The sidewinder rattlesnake is a species of desert pit viper, native to the southwestern United States. Its method of movement, for which it is named, allows the sidewinder to easily navigate loose sand.
Sidewinders have small ridges above their eyes to protect them from sunlight and sand. Their scales can change color depending on temperature. Sidewinders hunt warm-blooded prey via heat detection, but can also eat reptiles, including other snakes. Female sidewinders give live birth, and will care for their young for up to 10 days.
Though they’re one of the smallest rattlesnakes, sidewinders have toxic venom. A bite could leave you with swelling and internal bleeding. Sidewinders aren’t aggressive, but they may bite if stepped on.
Table of Contents:
- 1 Facts about Sidewinder Snakes
- 1.1 1) Named for Their Unique Locomotion
- 1.2 2) Horns to Protect Their Eyes
- 1.3 3) Only Found in Four U.S. States
- 1.4 4) Sidewinders Eat Other Snakes
- 1.5 5) One of the Smallest Rattlesnakes
- 1.6 6) Bites Are Rarely Fatal to Humans
- 1.7 7) Impressive Camouflage Abilities
- 1.8 8) Change Color in Cold Weather
- 1.9 9) Heat-Sensing Abilities
- 1.10 10) Live in Rodent and Tortoise Burrows
- 1.11 11) Give Birth to Live Young
- 1.12 12) Unusually Maternal Snakes
- 1.13 13) Baby Sidewinders Huddle Together for Temperature Control
- 1.14 14) Lure Lizards with Their Tails
- 1.15 15) Change Sleep Schedule Throughout Year
- 1.16 16) Can Be Kept as Pets in Some States
- 1.17 17) Live for 20 Years in Captivity
- 1.18 Related Articles:
Facts about Sidewinder Snakes
The nickname ‘sidewinder’ or ‘sidewinder snake’ refers to Crotalus cerastes, a type of rattlesnake. This species also goes by the name ‘horned rattlesnake’. It’s a small but venomous snake that inhabits deserts in the southwest U.S and northern Mexico.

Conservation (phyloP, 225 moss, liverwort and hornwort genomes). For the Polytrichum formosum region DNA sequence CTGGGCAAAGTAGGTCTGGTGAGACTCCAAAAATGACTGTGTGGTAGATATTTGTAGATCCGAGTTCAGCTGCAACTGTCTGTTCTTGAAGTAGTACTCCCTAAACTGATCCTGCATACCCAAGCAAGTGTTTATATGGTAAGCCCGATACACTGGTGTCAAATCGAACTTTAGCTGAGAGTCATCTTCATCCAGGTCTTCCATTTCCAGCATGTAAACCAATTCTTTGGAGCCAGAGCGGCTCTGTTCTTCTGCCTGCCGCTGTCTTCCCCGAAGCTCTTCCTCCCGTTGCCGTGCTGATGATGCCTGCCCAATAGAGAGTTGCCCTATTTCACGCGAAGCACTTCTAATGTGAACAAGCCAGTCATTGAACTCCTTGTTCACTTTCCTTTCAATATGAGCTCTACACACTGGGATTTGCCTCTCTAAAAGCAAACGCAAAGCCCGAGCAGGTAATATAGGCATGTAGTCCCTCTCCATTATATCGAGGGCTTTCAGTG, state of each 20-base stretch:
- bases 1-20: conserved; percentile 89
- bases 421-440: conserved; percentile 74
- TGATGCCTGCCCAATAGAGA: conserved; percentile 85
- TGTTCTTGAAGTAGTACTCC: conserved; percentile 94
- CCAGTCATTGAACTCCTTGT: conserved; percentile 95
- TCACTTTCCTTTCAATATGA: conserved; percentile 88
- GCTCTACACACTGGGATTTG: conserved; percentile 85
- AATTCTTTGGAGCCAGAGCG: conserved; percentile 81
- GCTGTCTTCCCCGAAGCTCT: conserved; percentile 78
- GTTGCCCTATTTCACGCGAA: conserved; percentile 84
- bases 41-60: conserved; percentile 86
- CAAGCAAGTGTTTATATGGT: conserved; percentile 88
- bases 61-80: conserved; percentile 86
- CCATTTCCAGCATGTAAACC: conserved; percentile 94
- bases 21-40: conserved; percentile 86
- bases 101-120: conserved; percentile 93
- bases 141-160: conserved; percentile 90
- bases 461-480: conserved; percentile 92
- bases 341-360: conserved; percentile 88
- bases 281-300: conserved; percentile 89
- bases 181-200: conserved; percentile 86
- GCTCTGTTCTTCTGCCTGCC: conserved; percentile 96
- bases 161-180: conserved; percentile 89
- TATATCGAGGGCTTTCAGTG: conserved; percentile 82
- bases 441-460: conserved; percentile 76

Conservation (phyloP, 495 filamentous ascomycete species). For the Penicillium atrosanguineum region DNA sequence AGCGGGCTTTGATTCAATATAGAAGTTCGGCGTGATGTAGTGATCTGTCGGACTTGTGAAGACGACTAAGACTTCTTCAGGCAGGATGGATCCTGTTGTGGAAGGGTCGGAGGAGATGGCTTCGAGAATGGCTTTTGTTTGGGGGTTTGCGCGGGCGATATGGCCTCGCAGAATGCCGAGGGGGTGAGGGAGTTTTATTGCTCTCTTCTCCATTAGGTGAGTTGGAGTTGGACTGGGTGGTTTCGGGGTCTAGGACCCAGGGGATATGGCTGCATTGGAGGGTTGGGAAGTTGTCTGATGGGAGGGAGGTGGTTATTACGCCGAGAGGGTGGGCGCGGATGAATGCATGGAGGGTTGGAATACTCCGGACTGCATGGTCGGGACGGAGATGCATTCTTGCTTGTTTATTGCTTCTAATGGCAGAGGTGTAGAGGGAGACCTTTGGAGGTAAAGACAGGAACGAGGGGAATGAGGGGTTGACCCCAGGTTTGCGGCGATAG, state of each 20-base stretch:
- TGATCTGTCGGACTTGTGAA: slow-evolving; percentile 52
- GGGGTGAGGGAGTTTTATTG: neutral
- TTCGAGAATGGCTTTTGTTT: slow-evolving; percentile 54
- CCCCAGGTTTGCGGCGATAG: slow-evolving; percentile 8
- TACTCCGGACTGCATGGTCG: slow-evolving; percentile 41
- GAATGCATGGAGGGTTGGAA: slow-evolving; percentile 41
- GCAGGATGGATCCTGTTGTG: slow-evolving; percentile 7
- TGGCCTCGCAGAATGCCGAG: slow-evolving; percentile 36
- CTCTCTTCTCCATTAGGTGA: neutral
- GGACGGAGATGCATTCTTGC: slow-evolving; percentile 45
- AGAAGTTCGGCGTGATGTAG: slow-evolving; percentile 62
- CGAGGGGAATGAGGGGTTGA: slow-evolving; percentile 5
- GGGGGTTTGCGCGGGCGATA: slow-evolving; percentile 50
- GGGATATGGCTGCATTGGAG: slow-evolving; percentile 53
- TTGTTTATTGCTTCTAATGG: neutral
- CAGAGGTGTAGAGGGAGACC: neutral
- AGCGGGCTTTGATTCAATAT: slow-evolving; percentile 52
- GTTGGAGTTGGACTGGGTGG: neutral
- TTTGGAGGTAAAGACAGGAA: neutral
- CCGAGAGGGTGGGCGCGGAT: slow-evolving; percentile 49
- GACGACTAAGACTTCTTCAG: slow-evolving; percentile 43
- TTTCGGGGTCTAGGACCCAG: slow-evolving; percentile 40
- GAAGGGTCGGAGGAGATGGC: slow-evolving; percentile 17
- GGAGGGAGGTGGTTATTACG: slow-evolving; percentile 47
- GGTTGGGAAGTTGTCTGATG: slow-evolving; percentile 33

There are three types of sidewinder, each named after the desert that they inhabit: Mojave, Sonoran and Colorado. Here are 17 fun facts about sidewinder snakes.
1) Named for Their Unique Locomotion
Why are sidewinders called sidewinders? It’s because of the way they move. Their sidewinding motion is a fascinating adaptation that helps them move on loose sand.
Most snakes move roughly in a straight line, with their entire body touching the ground. But when sidewinders move, only their head and tail make contact with the earth. They anchor themselves with their tail, and throw their bodies forward in an S shape. This propels them along diagonally.
This type of movement leaves characteristic J-shaped tracks in the sand. It reduces contact between their body and the hot sand below them, preventing overheating. It also allows sidewinders to move at great speeds.
2) Horns to Protect Their Eyes
The sidewinder’s less common nickname is ‘horned rattlesnake’. This name refers to two spiky protrusions that grow above their eyes. However, they are not truly horns, as they are not made of keratin. Instead, they are supraocular scales, made of skin.
Scientists aren’t exactly sure why sidewinders evolved these special scales. However, it’s thought that they serve two main functions:
- To shade the eyes, a little like the peak on a cap. This would help protect the eyes from UV radiation, and aid their vision in bright desert sunlight.
- To keep sand from falling into the eyes, preventing damage.
Sidewinders often bury themselves in sand. They need to keep their eyes clear to watch for prey.
3) Only Found in Four U.S. States
Sidewinder rattlesnakes are endemic to a small part of North America. They can’t be found anywhere else in the world. In the U.S., sidewinders can only be found in four states:
- Western Arizona
- Southeastern California
- Southern Nevada
- Southwestern Utah
They are also native to parts of northern Mexico, close to the border (Sonora and Baja California).
Sidewinders only inhabit dry, sandy, arid areas. They’re solitary animals, and prefer to stay away from populated areas. So, you’re highly unlikely to find a sidewinder in your house or yard. But you may come across one if you go out exploring in the desert.
4) Sidewinders Eat Other Snakes
Like all rattlesnakes, sidewinders are strict carnivores. However, they aren’t fussy eaters. They will consume just about any animal that they come across, if it’s small enough to swallow.
A sidewinder’s preferred prey is rodents, such as kangaroo rats. But if necessary, they will eat birds and reptiles, including smaller desert-dwelling snakes. Juvenile sidewinders start off by eating small lizards.